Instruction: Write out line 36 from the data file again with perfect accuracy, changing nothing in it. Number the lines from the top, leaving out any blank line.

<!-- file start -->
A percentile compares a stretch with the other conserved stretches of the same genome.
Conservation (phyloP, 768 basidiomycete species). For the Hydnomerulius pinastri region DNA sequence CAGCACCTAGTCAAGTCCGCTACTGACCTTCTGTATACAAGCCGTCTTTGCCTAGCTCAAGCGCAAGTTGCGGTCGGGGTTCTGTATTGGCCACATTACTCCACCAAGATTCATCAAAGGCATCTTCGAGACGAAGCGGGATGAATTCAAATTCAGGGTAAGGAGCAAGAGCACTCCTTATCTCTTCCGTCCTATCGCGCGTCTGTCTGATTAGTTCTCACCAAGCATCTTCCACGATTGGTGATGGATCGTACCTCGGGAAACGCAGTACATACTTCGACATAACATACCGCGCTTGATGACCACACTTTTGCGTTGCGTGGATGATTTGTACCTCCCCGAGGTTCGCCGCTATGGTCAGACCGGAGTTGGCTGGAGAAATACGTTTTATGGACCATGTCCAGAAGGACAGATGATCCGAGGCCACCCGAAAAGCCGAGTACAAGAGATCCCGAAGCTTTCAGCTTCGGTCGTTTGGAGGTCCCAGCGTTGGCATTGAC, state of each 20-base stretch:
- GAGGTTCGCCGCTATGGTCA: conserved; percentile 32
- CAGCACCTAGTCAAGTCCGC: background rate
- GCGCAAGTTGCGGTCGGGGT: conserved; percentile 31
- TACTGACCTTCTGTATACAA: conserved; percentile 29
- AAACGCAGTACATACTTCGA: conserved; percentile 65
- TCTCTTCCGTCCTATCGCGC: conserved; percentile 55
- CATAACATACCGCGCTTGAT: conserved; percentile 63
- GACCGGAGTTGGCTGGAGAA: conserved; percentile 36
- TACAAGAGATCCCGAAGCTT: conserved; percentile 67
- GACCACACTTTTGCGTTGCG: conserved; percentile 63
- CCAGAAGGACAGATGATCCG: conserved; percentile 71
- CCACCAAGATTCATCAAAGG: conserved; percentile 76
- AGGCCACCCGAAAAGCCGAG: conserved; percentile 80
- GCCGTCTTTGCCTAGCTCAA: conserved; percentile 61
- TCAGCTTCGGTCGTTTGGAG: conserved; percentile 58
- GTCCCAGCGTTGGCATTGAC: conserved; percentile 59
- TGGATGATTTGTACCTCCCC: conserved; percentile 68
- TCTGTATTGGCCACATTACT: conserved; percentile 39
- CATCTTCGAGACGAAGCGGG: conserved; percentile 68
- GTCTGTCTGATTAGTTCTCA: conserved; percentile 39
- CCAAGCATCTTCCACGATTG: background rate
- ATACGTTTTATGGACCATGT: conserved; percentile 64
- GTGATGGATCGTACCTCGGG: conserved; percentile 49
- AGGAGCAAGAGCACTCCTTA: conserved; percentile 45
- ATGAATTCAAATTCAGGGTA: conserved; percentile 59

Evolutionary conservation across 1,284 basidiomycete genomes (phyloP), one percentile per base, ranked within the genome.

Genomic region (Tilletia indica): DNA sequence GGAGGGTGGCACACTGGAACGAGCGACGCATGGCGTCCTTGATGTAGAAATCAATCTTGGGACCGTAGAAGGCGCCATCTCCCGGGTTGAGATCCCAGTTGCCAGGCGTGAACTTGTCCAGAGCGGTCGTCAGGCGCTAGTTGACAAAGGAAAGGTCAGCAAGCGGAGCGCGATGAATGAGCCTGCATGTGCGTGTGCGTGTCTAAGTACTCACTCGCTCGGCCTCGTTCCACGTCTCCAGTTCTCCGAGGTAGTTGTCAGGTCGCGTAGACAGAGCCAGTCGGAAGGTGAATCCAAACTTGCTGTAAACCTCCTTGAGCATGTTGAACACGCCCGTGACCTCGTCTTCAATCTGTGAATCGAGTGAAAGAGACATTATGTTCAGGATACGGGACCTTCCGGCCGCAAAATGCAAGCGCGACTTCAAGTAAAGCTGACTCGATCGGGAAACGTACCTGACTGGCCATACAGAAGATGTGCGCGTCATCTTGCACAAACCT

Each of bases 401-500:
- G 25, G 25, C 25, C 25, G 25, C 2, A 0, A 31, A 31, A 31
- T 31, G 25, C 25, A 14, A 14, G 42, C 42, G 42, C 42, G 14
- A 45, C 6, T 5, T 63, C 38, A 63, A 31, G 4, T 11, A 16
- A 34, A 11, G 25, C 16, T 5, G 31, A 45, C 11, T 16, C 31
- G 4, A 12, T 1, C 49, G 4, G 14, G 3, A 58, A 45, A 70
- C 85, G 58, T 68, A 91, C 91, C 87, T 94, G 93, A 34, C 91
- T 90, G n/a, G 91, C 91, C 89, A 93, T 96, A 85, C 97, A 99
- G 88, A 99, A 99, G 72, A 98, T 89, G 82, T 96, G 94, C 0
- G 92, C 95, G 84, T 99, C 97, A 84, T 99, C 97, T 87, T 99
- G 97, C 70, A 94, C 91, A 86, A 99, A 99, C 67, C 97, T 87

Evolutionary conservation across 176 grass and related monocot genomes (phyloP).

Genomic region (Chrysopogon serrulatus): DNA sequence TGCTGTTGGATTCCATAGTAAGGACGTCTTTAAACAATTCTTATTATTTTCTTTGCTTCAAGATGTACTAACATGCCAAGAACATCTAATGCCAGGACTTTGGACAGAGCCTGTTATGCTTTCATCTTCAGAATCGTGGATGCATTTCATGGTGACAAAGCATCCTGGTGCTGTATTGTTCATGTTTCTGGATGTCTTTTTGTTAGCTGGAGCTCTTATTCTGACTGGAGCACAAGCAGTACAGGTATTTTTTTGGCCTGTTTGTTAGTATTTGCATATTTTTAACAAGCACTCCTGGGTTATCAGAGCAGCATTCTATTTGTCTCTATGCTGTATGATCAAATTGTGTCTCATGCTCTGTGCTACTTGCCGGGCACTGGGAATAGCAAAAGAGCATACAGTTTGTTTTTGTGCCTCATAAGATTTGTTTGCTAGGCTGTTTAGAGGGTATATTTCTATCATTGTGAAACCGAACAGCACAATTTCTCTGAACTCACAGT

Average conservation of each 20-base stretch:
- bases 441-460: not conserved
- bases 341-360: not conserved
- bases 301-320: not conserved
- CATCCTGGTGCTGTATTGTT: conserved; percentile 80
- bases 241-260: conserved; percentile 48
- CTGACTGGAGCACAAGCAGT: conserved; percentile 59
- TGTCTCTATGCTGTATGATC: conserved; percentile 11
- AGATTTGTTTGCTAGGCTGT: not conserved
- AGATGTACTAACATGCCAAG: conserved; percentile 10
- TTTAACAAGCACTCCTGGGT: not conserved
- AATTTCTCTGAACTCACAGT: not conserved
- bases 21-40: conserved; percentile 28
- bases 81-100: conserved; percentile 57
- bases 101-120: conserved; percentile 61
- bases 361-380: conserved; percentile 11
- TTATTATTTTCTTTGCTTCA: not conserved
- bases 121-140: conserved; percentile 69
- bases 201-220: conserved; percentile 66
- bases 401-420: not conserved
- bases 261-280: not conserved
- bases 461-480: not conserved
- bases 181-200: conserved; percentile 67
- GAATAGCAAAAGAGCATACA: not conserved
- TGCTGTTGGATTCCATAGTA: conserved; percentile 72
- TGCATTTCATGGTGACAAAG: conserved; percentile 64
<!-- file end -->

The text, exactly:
- C 85, G 58, T 68, A 91, C 91, C 87, T 94, G 93, A 34, C 91